Han: At the end of October I had the opportunity to go to a book festival in Bali in Indonesia. Because I majored in German literature and I have studied English and French, I have a certain familiarity with European languages and I’ve been to countries that use these languages on a number of occasions. A few years ago I went to Thailand, and it was the first time I had experienced visiting a country without knowing anything of the language used there. I was faced with a script that I couldn’t decipher at all, and to be honest I felt a little embarrassed. So this time I started going to online classes to learn even just a little bit of the grammar of the Indonesian language before going there. And I felt a strange sense of freedom. Whenever I learned a foreign language before it felt like I was being knocked down at every turn by things like declension, the usage of articles, irregular verbs, and fussy changes in tense (this was probably because I was such a beginner), but with Indonesian, things felt relatively easy and intuitive. For example, “book” is “buku” and “books” is “buku-buku.” And if you connect the words “me-dislike-leave-eat-food-outside” it means “I don’t want to go out to eat.” It’s pure coincidence, but in the novel I’m working on at the moment the narrator is losing her syntax, the ability to construct sentences in her language. She has to communicate only by making lists of words.

Just as I cannot write something that goes beyond the sum of everything I’ve read up until now, I think it’s also very difficult to write anything that goes beyond the sum of the worlds that I have experienced. As someone born as a Korean in the 1980s, living in a country that is attached to a continent but feels like an island, and only speaking Korean, it’s a little difficult to experience different worlds. In the case of female writers, to say it in a slightly distorted way, you’re kind of living in two worlds at once. Because, especially in Korean society, “male” has a default value. I’m someone who is really interested in language, so to start with, I am examining languages. Things like the different ways people use language.

 

Esposito: Your most substantive release thus far in English translation is your novel The Impossible Fairly Tale, which came out in spring 2017. This novel largely deals with the world of children, as it centers on a grade school class. The main character is named Mia, and she’s something of a lost child, uncertain of who she is and living in a psychologically abusive family. The other lead character is simply called “the Child,” and she comes across as rather sinister, but also fragile and vulnerable. The first half of the book deals with Mia, the Child, and their school class, culminating in a rather shocking moment. This was your first novel, published when you were thirty-one years old. Why did you choose to explore the world of children so deeply for your first novel?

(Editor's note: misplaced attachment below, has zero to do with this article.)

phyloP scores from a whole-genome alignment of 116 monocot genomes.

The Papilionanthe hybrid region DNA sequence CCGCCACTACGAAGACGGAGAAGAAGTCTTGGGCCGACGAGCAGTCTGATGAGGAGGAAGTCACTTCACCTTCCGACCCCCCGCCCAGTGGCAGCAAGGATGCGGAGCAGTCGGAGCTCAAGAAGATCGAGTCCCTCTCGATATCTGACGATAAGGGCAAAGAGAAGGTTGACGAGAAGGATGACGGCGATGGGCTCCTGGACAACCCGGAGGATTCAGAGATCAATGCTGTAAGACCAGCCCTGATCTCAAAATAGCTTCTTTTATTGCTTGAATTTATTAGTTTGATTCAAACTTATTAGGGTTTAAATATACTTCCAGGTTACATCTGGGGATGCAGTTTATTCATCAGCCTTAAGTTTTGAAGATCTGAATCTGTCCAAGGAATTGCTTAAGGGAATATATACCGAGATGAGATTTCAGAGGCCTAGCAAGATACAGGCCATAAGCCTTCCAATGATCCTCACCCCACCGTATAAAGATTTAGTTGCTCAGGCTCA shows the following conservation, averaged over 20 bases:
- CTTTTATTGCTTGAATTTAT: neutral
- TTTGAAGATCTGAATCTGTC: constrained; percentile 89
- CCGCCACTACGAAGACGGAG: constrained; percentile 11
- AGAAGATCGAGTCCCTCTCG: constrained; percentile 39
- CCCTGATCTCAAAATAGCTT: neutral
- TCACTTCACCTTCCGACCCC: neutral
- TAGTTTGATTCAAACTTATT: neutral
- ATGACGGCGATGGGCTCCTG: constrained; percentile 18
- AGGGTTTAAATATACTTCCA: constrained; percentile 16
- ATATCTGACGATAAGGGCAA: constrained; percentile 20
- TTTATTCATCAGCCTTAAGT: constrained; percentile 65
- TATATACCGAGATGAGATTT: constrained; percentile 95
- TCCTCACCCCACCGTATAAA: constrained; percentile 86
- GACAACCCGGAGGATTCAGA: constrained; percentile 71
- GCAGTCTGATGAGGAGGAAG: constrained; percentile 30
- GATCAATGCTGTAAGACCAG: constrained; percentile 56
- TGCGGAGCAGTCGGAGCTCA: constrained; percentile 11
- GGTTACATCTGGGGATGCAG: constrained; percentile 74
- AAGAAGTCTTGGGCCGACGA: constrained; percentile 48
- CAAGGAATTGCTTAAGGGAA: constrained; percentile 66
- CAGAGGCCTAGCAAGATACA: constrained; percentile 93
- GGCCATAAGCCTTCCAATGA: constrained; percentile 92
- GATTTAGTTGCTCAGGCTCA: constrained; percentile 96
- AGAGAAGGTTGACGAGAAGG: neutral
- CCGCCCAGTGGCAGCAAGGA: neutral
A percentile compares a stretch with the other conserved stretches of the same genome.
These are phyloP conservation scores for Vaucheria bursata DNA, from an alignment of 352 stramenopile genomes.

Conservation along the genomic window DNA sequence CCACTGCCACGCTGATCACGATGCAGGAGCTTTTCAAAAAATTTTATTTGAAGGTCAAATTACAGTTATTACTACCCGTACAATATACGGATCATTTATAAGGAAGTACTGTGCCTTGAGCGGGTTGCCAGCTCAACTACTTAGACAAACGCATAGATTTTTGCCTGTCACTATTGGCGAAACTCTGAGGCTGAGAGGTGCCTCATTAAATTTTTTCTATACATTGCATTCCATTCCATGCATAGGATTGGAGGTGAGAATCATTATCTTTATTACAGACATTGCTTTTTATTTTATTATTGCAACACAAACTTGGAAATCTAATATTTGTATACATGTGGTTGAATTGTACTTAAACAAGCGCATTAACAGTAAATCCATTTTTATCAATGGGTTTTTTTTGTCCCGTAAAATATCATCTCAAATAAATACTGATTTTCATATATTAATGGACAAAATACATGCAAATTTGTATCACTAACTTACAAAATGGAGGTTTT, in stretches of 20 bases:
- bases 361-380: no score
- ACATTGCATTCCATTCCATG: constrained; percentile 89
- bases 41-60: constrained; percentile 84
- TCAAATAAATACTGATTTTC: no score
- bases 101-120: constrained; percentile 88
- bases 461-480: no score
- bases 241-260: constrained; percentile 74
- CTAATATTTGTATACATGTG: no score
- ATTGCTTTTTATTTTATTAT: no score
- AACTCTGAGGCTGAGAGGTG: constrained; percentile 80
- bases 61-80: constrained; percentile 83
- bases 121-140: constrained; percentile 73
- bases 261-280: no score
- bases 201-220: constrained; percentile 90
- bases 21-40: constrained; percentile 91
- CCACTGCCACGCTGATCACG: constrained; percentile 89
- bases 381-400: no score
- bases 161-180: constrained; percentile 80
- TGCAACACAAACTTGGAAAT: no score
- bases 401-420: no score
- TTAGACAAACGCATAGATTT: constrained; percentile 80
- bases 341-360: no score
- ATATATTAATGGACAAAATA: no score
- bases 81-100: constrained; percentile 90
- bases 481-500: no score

Han: As you just mentioned, The Impossible Fairly Tale was my first full-length novel. Theoretically, because of the length of the work, I needed to give a lot more complexity to the characters. But at that time the only ages of characters that I could look at with a suitable distance were the pre-teens. I thought that even if they were middle or high school students it would be difficult to maintain an objective distance between myself and the characters. And in a way, I thought that with characters of this age, at the same time knowing a fair amount about how the world works, there would be lots of things that they understood in very ambiguous ways. I considered this to mean that they would be able to make more radical choices. Also, people don’t usually take the voices of such young people seriously or listen to them in earnest. I wanted to make a deliberate effort to foreground characters whose voices often go unheard.

 

Esposito: The first half of The Impossible Fairy Tale revolves around the development of Mia’s world and a strange “crime” that the Child commits: adding sentences into the children’s journals at school. But then the second half of the book goes into entirely new territory, as it becomes heavily metafictional, with a character described as the author—who may or may not be yourself—confronting the Child and having a series of strange conversations with her. Can you tell us a little about this second half and how the novel came to take such a radical turn?

Han: When I first came up with this novel I was mulling over the idea of “atonement on behalf of another.” This led me to ask the following kinds of questions: One, how should a crime committed by a child (with many years left to adulthood) be understood or atoned for? Two, if a writer makes a character commit a crime in order to make the story happen, who should take responsibility for this fictional crime? Three, can a writer rescue a character? Four, can a character rescue a writer? Five, why are we still fixated on the modern concept that you must have a sense of guilt in order to become an adult? And so on and so on. I started writing the second half of the novel with such thoughts in mind. (The “author’s dream” chapters at the beginning of the second half are there to create a spatial, temporal distance between the first and second halves. I’m not sure if they succeed in doing that though.) So, of course, in the second half, a metafictional rotation takes place. When the character comes to find the writer, the boundaries between narrator, character, and writer disappear. (Or at least that was what I hoped.) Rather than the story coming to a “proper ending,” I wanted to end it with the traces of a crime, the traces of a story having been told.